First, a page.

All of which begs the obvious question—is Sony gently pulling ahead of Microsoft in the seventh-generation gaming console game? The revamped PS3 is stealing a lot of limelight, and leaves the Xbox 360 Elite temporarily as the most expensive console on sale (a price drop is imminent, and the announcement may have been delayed thanks to Sony's news). Recent media attention on the Xbox has also been less than favorable—the console's been reported as having a 50% hardware failure rate, and Microsoft's overly-PR response failed to deny that stat. When's the last time you laid down $400 on some device with a one in two expectation of its short-term demise? Pretty embarrassing for Microsoft.

And as far as Microsoft's own camera-based casual gaming motion controller goes, the company can't get its thinking straight. Sure, it touted the Project Natal device at last weeks GamesCon event in Germany, even letting reporters have a spin:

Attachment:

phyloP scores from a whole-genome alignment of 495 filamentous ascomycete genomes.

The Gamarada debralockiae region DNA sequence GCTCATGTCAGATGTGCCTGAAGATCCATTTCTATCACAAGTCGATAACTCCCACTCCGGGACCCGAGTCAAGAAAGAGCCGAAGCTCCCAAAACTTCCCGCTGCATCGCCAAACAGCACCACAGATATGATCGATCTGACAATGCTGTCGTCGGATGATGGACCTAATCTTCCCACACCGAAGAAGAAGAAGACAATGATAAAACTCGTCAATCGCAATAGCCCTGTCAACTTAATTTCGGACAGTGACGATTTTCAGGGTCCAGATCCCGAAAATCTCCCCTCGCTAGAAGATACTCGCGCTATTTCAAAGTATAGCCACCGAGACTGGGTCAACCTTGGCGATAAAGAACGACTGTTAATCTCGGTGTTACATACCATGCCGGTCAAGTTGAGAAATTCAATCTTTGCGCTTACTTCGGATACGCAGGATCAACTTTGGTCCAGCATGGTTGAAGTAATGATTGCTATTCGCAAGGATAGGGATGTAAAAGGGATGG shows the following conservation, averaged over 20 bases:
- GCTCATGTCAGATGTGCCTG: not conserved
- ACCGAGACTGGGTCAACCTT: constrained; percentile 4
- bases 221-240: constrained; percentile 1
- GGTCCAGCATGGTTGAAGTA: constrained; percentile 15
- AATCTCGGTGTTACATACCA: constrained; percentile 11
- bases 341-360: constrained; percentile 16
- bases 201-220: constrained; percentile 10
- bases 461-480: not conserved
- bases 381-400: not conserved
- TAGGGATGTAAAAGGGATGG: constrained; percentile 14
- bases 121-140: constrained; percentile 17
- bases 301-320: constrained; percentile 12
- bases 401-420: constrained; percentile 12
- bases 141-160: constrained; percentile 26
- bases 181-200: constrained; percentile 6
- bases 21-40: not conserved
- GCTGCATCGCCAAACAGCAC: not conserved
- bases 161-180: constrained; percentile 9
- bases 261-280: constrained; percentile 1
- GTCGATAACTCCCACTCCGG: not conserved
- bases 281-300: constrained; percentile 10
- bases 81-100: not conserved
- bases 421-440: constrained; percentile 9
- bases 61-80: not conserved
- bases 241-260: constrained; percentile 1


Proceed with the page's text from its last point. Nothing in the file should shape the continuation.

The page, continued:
But there's conflicting information about how soon we can expect to buy it: Microsoft's own CEO Steve Ballmer played fast and loose with a suggestion that the system would be hitting in 2010. But that prompted the marketing chaps at Redmond to quickly issue a denial that a new Natal-based Xbox was on the way (as Ballmer appeared to be hinting)—the current console isn't "even halfway through" its lifespan and no date has been confirmed for Project Natal." In other words the CEO doesn't know what the real plans are, or his ideas conflict with those of the Xbox team... and we shouldn't expect an Xbox revamp any time soon, nor perhaps Project Natal.